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Publication numberUS235886 A
Publication typeGrant
Publication dateDec 28, 1880
Filing dateJul 12, 1880
Publication numberUS 235886 A, US 235886A, US-A-235886, US235886 A, US235886A
InventorsIsaac Likdsley
Export CitationBiBTeX, EndNote, RefMan
External Links: USPTO, USPTO Assignment, Espacenet
Isaac likdsley
US 235886 A
Abstract  available in
Previous page
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Claims  available in
Description  (OCR text may contain errors)

(Model.) zsneets-snet 1. '1. LINDSLEY. Manufacture of Coherent` Gmpres'sed Tobacco.

No. 235,886. Patented Dec. 28,1880.'

Full m12.


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l O 8 O om o a 8 b 4 0 2 Ta. .d e G D .s e rm D.. n m e om D...

I.. LINDSLEY. Manufacture of Coherent C N0. 235,886.


FIEJS- E7 u. I 1





SPECIFICATION forming part of Letters Patent No. 235,886, dated December 28, 1880.

Application filed July 12, 1880.

To all whom lit may concern Be it known that I, ISAAC LINDSLEY, of Pawtucket, in the county of Providence and State of Rhode Island, have invented an Im- 5 provement in the Manufacture of Coherent Compressed rlobacco, of which the followingis a specification.

Heretofore' in the manufacture of lcoherent compressed tobacco it has been customary to 1o fill a closed mold or die with the proper amount of'` tobacco required in order to produce the iinished product at a single compression. l have, however, discovered that bars of coherent compressed tobacco, either solid or hol- 15 low, may be formed by forcing the tobacco in consecutively-fed adjoining charges through a die made open at both the receiving and discharging ends, the impression made by the face of the plunger upon the outer surface of zo each separate charge as it is fed to the die tending to produce in the resulting product separable joints, whereby the bar may be divided transversely into sections corresponding to the original charges, and, furthermore, the

z5 compressed sections so formed may be broken up and the particles or granules of tobacco be rearranged byUmeans of a contraction inthe borefof the die, so that the resultingbar oftobaccofmay have the several sections of which 3o it is formed so thoroughly connected by the attenuation` ind incavation produced by constriction as not to be capable of sepa-ration at the joints, as before; and myinvention consists in the improved process for manufacturing` 3 5 such bars of compressed tobacco; also, in certain special devices for carrying ont that process, and in the resulting improved article of manufacture, all as hereinafter set forth.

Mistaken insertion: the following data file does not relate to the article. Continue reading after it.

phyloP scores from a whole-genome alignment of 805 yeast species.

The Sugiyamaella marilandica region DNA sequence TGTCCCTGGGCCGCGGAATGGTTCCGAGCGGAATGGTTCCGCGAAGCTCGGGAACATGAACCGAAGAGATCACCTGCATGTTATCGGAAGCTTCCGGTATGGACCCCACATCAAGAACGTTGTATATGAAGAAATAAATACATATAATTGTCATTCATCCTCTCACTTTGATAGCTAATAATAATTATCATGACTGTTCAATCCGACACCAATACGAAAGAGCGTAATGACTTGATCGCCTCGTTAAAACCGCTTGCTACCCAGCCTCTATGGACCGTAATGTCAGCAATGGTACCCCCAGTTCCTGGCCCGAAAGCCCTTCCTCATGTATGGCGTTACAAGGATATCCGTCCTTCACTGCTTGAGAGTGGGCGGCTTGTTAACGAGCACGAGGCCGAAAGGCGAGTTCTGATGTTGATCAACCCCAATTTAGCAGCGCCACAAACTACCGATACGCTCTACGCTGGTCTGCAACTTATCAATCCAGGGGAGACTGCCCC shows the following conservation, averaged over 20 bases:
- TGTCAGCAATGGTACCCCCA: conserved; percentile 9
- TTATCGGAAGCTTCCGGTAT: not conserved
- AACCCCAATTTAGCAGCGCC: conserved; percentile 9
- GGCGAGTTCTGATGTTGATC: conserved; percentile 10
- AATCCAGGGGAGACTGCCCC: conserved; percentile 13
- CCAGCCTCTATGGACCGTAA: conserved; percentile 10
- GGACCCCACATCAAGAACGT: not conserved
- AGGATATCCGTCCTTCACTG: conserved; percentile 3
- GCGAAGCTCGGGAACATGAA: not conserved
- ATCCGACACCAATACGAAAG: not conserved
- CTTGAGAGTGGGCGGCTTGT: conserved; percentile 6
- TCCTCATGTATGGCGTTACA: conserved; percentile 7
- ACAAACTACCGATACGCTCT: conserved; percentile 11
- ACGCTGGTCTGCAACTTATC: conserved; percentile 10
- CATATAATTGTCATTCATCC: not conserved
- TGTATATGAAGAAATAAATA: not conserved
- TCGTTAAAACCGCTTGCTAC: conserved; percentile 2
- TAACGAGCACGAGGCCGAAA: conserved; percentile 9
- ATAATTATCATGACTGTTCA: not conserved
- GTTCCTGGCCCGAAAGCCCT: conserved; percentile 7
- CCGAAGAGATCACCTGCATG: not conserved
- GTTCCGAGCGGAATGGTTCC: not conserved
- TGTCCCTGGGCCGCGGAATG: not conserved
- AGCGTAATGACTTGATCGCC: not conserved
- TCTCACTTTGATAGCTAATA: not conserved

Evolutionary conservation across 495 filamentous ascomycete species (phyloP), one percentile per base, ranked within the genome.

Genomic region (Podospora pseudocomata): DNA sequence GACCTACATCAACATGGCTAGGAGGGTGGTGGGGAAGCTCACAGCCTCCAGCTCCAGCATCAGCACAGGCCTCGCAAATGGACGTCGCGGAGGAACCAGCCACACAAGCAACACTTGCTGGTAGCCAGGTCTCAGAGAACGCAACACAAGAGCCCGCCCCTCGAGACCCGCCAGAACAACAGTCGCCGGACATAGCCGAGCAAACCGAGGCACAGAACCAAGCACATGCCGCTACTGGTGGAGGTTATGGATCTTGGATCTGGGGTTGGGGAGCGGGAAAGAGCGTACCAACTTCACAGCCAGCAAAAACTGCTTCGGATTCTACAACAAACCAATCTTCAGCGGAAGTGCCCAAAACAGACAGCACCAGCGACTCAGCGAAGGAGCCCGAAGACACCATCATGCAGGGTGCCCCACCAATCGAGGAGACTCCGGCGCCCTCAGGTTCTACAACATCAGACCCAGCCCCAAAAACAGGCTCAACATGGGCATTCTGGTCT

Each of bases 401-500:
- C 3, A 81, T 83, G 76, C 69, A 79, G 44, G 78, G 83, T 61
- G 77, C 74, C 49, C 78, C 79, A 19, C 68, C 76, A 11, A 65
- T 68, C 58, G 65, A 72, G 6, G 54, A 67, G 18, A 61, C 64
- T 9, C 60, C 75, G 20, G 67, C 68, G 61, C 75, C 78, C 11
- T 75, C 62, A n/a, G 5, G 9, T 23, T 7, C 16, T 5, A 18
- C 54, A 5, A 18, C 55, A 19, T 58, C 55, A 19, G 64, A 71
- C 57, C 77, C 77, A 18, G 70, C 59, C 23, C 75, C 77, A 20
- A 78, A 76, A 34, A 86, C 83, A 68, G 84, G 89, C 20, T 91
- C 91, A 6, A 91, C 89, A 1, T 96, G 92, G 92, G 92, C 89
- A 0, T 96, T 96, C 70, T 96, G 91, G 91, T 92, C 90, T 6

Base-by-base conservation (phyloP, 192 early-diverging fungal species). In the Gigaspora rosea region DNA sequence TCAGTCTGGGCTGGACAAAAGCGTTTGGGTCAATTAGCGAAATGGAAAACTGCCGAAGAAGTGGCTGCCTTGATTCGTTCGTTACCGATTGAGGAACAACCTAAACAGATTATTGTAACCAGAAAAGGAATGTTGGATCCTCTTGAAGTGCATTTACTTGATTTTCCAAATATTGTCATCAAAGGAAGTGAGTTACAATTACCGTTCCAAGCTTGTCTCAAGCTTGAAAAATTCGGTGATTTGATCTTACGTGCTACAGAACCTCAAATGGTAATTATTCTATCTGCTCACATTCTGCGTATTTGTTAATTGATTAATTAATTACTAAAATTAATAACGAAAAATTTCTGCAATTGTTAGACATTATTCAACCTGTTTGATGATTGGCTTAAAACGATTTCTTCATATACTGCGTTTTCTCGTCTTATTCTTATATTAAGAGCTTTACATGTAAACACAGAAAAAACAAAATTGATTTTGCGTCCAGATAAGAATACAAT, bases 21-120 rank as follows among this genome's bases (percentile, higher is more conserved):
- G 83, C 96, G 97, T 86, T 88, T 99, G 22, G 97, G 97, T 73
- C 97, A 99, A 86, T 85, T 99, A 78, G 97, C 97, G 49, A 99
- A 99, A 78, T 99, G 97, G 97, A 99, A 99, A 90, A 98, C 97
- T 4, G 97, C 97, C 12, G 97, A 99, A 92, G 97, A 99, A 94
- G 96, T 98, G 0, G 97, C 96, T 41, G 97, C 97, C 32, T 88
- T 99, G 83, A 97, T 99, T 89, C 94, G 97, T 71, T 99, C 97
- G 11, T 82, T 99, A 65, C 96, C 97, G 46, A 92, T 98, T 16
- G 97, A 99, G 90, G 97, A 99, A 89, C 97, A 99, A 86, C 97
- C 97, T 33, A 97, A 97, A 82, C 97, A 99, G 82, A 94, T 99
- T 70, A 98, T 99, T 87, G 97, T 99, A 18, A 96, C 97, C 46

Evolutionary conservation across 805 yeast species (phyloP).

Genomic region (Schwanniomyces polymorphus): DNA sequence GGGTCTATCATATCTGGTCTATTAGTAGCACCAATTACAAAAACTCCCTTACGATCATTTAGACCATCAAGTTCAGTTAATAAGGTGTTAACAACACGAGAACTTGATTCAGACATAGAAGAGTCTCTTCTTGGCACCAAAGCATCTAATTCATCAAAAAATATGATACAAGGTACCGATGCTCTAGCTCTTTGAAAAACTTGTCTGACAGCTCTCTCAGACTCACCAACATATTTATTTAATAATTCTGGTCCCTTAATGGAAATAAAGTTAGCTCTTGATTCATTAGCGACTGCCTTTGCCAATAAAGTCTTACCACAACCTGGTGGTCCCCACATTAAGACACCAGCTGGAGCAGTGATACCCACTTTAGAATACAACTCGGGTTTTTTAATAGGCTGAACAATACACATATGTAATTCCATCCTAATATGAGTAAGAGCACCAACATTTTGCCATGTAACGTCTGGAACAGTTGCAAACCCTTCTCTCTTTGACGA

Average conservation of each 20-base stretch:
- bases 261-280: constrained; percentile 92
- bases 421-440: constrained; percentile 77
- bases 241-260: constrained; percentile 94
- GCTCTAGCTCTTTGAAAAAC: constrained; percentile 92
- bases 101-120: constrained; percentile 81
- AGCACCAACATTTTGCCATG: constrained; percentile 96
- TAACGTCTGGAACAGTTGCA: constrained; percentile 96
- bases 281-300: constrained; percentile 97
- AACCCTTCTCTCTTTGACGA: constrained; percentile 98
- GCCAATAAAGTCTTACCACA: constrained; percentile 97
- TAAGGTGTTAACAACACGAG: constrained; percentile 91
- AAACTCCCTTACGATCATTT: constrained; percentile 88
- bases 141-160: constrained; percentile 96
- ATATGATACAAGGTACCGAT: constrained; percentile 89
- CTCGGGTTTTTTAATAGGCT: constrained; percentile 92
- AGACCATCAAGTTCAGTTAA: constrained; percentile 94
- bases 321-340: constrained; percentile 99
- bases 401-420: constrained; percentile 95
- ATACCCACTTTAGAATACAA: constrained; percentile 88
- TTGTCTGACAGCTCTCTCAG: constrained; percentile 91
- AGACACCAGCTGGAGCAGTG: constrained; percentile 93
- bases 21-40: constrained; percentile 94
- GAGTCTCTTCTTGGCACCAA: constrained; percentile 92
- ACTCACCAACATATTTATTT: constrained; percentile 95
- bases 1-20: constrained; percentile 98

Figure 1 represents a longitudinal section 4o of an open hollowr die and an elevation of the lower end of a cylindrical plunger, and also a bar of compressed tobacco formed in sections and longitudinally divided at its axis, showing the joints between the several sections and 45 the distinctive hollowed grain of the tobacco. Fig. 2 represents the sectionally-constructed v bar of compressed tobacco in elevation, and

also a freshly-inserted charge of loose tobacco. Fig. 3 represents the conical or hollowed joints 5o and the grain of the tobacco in the several (Model.) 1. i

sections as produced by means of` a plunger provided with a conical face. Fig. 4 represents the formation of a hollow bar of compressed tobacco in jointed sections, the mandrel being' attached to the face -of the plunger. 55 Figs. 5 and 6 represent the longitudinal section of a die provided with a large and a small chamber, serving to constrict and incavate the original plunger-impressed sections. Fig. 7 ,represents a view of the lower end of the die 6c shown in Fig. 1. Fig. 8 represents a View of the lower end of the die and mandrel shown in Fig. 4. Fig. 9 represents a longitudinal section of the die, plunger, and the stationary mandrel arranged for making the improved 65 perforated bars of compressed tobacco. Fig. 10 represents the longitudinal section of the die, and also of a stationary mandrel provided at its lower end with rib-fbrming grooves. Fig. 11 represents a transverse section of the die 7C and the grooved mandrel, taken in the line a: m of Fig. l0. Fig. 12 represents the transverse section of the perforated bar of compressed tobacco, formed by means of the die and mandrel shown in Figs. 1() and 1l. Fig. 75 13 represents a longitudinal section of the die with the mandrel and plunger in elevation, and illustrates the process of forming an improved perforated bar of compressed tobacco provided with three longitudinal ribs made to 8C extend from the outer portion to the axis of the bar. Fig. 14C represents a transverse section of the perforated bar formed by means of the die and mandrel shown in Fig. 13. Fig. 15 represents a transverse section of the lower 85 end of the mandrel and the inner portion of the die as taken in the line m :v in Fig. 13. Fig. 16 represents a transverse section of the lower end of a mandrel provided with three rib-forming grooves which do not extend to 9c the axis.